Yersiniosis

Infectious Agent

Facultative anaerobic gram-negative coccobacilli in the genus Yersinia (most commonly Yersinia enterocolitica serogroups O:3; O:5,27; O:8; and O:9).

Transmission

Consuming or handling contaminated food, most commonly raw or undercooked pork products; milk that was not pasteurized, inadequately pasteurized, or contaminated after pasteurization; or untreated water. Also transmitted by direct or indirect contact with animals.

Epidemiology

Most common in northern Europe (particularly Scandinavia), Japan, and Canada. In temperate climates, risk is higher in cooler months. The incidence among travelers to developing countries is generally low. A US study found that approximately 6% of Y. enterocolitica infections were travel associated. People with high iron levels are at higher risk of infection and severe disease.

Clinical Presentation

Incubation period is 4–6 days (range, 1–14 days). Symptoms include fever, abdominal pain (may mimic appendicitis), and diarrhea (may be bloody and can persist for several weeks). Necrotizing enterocolitis has been described in young infants. Reactive arthritis affecting the wrists, knees, and ankles can occur, usually 1 month after the initial diarrhea episode, resolving after 1–6 months. Erythema nodosum can also occur, manifesting as painful, raised red or purple lesions along the trunk and legs, usually resolving spontaneously within 1 month.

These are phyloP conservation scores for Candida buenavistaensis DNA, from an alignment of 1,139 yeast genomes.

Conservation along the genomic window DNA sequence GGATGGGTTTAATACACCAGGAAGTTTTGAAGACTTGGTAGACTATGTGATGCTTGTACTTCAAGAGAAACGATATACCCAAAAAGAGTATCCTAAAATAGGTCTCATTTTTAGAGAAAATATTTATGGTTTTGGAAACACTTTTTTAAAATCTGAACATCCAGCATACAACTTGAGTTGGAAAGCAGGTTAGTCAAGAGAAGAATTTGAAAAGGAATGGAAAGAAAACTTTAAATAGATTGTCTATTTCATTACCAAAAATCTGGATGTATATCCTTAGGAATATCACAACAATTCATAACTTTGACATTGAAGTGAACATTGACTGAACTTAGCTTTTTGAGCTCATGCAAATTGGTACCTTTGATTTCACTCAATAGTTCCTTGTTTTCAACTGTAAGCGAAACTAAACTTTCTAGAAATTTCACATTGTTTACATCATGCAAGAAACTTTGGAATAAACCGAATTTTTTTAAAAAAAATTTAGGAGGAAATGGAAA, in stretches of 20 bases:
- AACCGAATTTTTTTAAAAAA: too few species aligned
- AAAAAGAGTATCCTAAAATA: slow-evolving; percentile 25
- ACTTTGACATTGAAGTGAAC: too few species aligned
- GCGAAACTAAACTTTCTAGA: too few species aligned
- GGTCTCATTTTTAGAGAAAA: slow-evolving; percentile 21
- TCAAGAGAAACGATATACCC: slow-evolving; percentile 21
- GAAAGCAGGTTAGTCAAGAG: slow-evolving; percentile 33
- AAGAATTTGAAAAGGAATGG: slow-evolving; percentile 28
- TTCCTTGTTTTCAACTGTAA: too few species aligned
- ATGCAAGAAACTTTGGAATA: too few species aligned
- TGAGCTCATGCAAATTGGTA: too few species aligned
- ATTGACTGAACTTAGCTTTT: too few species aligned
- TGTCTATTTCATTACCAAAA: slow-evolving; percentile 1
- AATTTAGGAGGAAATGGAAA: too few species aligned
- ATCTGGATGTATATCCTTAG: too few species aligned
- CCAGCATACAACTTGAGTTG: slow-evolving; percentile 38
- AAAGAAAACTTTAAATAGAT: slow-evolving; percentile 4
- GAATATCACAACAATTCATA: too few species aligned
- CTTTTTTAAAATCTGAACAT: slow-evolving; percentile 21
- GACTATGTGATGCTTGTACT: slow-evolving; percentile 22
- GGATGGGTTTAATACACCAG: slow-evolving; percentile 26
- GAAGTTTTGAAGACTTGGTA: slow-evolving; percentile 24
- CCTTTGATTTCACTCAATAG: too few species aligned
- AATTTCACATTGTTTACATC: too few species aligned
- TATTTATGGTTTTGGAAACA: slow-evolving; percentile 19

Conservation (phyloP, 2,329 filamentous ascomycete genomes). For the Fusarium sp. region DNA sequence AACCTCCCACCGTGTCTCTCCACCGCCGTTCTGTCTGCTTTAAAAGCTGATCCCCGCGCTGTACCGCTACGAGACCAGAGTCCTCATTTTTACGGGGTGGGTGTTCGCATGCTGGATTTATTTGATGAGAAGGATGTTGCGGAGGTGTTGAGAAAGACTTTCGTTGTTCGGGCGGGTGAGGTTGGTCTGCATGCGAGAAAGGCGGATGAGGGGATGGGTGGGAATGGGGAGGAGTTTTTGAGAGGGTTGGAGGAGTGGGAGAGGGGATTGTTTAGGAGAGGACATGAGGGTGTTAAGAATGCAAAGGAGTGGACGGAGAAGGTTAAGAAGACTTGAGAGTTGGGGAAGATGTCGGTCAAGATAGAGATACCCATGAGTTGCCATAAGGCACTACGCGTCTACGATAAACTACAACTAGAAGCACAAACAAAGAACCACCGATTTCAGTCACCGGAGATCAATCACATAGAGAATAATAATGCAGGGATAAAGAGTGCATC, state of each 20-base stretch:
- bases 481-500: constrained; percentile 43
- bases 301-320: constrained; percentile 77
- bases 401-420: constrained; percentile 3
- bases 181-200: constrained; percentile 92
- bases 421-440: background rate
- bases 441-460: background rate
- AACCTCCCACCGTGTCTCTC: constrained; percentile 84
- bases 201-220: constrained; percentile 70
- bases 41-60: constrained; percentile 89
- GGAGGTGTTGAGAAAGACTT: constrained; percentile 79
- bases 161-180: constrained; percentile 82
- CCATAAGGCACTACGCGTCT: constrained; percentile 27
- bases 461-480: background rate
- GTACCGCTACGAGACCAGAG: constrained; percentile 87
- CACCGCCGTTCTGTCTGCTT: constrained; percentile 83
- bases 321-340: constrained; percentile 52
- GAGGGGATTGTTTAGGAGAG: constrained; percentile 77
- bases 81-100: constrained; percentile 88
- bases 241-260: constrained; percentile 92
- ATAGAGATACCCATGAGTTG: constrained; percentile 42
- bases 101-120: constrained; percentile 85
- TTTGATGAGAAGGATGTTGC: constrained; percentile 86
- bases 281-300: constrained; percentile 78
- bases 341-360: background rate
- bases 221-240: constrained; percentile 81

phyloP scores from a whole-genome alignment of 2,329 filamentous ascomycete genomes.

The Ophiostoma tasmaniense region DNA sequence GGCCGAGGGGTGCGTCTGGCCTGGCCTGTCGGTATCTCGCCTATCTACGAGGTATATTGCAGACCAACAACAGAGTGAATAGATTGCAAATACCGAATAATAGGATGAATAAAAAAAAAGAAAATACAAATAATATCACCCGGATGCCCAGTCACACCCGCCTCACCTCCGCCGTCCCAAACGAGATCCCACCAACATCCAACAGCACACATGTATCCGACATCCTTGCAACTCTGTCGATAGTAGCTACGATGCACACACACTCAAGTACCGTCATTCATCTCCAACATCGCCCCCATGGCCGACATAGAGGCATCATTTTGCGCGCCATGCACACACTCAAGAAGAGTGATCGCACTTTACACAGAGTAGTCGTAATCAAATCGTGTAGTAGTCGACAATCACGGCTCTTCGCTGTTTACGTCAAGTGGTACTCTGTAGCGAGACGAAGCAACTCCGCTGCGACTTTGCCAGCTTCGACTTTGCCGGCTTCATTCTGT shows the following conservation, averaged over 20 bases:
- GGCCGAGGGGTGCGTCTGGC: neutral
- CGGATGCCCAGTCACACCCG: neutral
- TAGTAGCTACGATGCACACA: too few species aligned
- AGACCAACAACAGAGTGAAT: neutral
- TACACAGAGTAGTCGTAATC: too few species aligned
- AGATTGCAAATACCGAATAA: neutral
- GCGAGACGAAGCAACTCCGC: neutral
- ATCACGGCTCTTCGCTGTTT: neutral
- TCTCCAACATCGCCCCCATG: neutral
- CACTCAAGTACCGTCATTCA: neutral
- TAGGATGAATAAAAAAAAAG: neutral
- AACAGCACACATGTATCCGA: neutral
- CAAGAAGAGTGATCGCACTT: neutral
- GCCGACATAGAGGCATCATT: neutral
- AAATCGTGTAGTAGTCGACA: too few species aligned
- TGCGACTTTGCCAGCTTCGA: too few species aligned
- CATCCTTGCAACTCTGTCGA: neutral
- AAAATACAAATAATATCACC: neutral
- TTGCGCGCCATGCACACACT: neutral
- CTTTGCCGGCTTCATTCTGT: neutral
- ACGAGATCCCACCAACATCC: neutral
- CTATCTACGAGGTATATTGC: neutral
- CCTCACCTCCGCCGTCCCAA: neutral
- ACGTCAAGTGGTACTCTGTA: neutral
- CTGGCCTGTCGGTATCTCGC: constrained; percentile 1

Diagnosis

Isolation of the organism from stool, blood, bile, wound, throat swab, mesenteric lymph node, cerebrospinal fluid, or peritoneal fluid. If yersiniosis is suspected, the clinical laboratory should be notified and instructed to culture on CIN agar.

Treatment

Most infections are self-limited. Antibiotics should be given for moderate to severe cases. Y. enterocolitica isolates are usually susceptible to trimethoprim-sulfamethoxazole, aminoglycosides, third-generation cephalosporins, fluoroquinolones, and tetracyclines; they are typically resistant to first-generation cephalosporins and most penicillins. Antimicrobial therapy has no effect on postinfectious sequelae.

Prevention

Avoid eating raw or undercooked pork products, unpasteurized milk products, and untreated water (see Chapter 2, Food & Water Precautions). Wash hands with soap and water before eating and preparing food, after contact with animals, and after handling raw meat.

CDC website: www.cdc.gov/yersinia

Bibliography

  1. Cover TL, Aber RC.Yersinia enterocolitica . N Engl J Med. 1989 Jul 6;321(1):16–24.  [PMID:2659991]
  2. Kendall ME, Crim S, Fullerton K, Han PV, Cronquist AB, Shiferaw B, et al. Travel-associated enteric infections diagnosed after return to the United States, Foodborne Diseases Active Surveillance Network (FoodNet), 2004–2009. Clin Infect Dis. 2012 Jun;54 Suppl 5:S480–7.  [PMID:22572673]
  3. Mead PS.Yersinia species, including plague. In: Bennett JE, Dolin R, Blaser MJ, editors. Mandell, Douglas, and Bennett’s Principles and Practice of Infectious Diseases. 8th ed. Philadelphia: Saunders Elsevier; 2015. pp. 2615–7.
  4. Perdikogianni C, Galanakis E, Michalakis M, Giannoussi E, Maraki S, Tselentis Y, et al. Yersinia enterocolitica infection mimicking surgical conditions. Pediatr Surg Int. 2006 Jul;22(7):589–92.  [PMID:16770604]

Authors

L. Hannah Gould, Cindy R Friedman